Loaf without parole.

Loaf without parole.

Loaf without parole.

What to eat. What not to eat.
Dec. 23 2002 6:01 PM

Loaf Without Parole

The sniper complains about the food in the big house.

Illustration by Mark Alan Stamaty

Some perspective for those of you dreading the same old Christmas turkey this week: Sniper suspect John Lee Malvo has been eating the same "vegetable loaf" three times a day at the Fairfax County Adult Detention Center since Nov. 19. And apparently he will keep on eating it, despite the fact that the 17-year-old's court appointed guardian, Todd G. Petit, notified the prison late last week that Malvo is experiencing "adverse physical reactions" (i.e., unremitting diarrhea and bloating) from eating the loaf for every meal.


In a publicity move gone only somewhat awry, Fairfax County Sheriff Stan Barry staged a little news conference/taste test late last Friday to prove that what's been described as an oily brown "brick" of bread and vegetable is not all that unpalatable. Cheerfully biting into the loaf, the sheriff chewed for a long, long time before observing to the gathered reporters: "I knew there were going to be a lot of things I had to do in this job that wouldn't be enjoyable. … eating The Loaf in front of witnesses wasn't one of them."

The real problem with Malvo's "humanitarian" complaint is that he himself requested that the loaf be his sole food, insisting that it was the only thing on the prison menu that comported with the dietary requirements of his Muslim faith. The prison refuses to prepare special vegetarian menus for Malvo because all the other Muslim inmates are content with the regulation pork-free menu and because Malvo's vegetarianism turns out to be more a matter of humanitarian preference than religious belief.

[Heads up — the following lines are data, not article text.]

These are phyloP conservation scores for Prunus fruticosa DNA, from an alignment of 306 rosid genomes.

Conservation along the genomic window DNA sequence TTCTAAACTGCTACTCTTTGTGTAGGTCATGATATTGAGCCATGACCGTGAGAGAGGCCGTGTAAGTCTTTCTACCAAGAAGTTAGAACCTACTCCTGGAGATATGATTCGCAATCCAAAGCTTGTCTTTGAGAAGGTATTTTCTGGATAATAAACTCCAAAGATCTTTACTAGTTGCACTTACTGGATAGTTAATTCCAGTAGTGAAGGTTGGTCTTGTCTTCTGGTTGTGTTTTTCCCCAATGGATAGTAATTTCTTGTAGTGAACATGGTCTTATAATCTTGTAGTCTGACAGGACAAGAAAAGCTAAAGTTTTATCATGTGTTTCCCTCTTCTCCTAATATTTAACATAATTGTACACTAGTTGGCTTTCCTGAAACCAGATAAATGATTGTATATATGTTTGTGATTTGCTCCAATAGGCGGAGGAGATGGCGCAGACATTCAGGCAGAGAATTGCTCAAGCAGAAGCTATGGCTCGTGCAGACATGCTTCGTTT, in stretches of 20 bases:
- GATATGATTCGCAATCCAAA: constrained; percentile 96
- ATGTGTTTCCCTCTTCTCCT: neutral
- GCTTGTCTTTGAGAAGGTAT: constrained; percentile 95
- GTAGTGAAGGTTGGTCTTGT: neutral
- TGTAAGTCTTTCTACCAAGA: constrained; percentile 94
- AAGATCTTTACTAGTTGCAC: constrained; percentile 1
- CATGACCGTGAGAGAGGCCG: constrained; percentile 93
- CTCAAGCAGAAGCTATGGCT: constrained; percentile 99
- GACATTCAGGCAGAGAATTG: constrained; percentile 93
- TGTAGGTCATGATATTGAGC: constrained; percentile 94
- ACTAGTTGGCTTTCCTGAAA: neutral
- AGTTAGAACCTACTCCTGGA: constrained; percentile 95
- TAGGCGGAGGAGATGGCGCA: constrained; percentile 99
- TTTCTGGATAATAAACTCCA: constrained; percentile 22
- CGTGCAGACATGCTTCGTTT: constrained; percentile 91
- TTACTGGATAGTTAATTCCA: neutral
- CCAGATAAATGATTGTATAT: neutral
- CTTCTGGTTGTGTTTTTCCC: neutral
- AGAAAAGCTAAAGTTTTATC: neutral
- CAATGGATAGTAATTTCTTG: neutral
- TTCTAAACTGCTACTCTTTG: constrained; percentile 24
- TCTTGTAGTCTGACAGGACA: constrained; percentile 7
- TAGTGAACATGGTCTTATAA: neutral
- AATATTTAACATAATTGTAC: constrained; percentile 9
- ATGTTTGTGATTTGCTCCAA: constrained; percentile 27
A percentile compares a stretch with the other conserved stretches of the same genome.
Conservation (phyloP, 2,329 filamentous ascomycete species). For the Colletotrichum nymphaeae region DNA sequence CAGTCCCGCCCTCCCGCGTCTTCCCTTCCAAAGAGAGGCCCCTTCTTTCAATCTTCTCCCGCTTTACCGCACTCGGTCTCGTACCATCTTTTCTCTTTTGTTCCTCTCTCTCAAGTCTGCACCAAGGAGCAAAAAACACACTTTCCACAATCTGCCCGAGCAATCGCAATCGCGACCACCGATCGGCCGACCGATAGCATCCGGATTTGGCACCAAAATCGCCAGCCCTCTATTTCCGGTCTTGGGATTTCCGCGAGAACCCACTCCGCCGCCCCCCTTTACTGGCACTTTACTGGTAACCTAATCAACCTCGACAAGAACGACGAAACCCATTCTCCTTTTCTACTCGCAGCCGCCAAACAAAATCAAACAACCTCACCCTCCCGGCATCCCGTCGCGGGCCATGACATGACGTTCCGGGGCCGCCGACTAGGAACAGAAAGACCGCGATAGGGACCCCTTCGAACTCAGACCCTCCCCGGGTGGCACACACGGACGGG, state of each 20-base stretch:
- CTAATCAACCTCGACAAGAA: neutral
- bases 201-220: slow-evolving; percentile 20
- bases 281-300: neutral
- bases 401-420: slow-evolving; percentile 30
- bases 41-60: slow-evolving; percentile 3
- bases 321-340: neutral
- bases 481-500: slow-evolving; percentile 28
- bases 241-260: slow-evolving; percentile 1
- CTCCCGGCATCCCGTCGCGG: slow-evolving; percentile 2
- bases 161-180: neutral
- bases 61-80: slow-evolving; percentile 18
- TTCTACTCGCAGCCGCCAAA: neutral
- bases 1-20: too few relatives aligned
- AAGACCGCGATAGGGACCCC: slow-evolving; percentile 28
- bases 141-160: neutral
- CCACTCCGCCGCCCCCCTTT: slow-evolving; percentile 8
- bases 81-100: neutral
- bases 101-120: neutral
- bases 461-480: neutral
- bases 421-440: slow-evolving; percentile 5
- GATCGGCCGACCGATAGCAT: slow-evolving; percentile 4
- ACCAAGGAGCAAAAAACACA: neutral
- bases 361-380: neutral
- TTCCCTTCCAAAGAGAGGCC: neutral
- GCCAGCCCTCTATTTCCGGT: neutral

Ironically, for the most part the loaf is used in the county jail exclusively for disciplinary reasons: Inmates who have committed serious infractions (usually assault) will be fed The Loaf as punishment. But Malvo requested the meal and got it. And it's become the gift that keeps on giving.

Dahlia Lithwick Dahlia Lithwick

Dahlia Lithwick writes about the courts and the law for Slate and hosts the podcast Amicus.

Experts suggest that the best way to ensure you're served vegetarian food in prison is to convert to some religion that embraces vegetarianism as a firm tenet. Zen Buddhism would generally be a good choice, unless you've spent this lifetime as a serial killer. In Malvo's case, the rules of karma suggest that he'll come back as a fat ant to be burned by sadistic boys with magnifying glasses.

This is also why John Lee Malvo's humanitarianism—which evidently doesn't extend to humans—is not paramount among the prison's concerns. And why his Christmas dinner tomorrow will be a vile mélange of things dug up from the compost heap. For those of you expecting a crowd of constipated vegetarian felons for dinner this holiday, here's the Fairfax County Prison's recipe for The Loaf, courtesy of Newsday.com:

The Fairfax County, Va., Adult Detention Center's recipe for The Loaf

120 slices of wheat bread
25 cups grated nondairy cheese
10 cups raisins
4 cups vegetable oil
15 cups grated carrots
15 cups well-drained spinach
60 cups vegetarian beans
8 cups tomato puree
15 cups nondairy powdered milk
12 cups instant potatoes
1 pound brown sugar
1 cup white sugar

1. Mix.
2. Bake at 325 degrees for 40 minutes.

Makes 60 servings.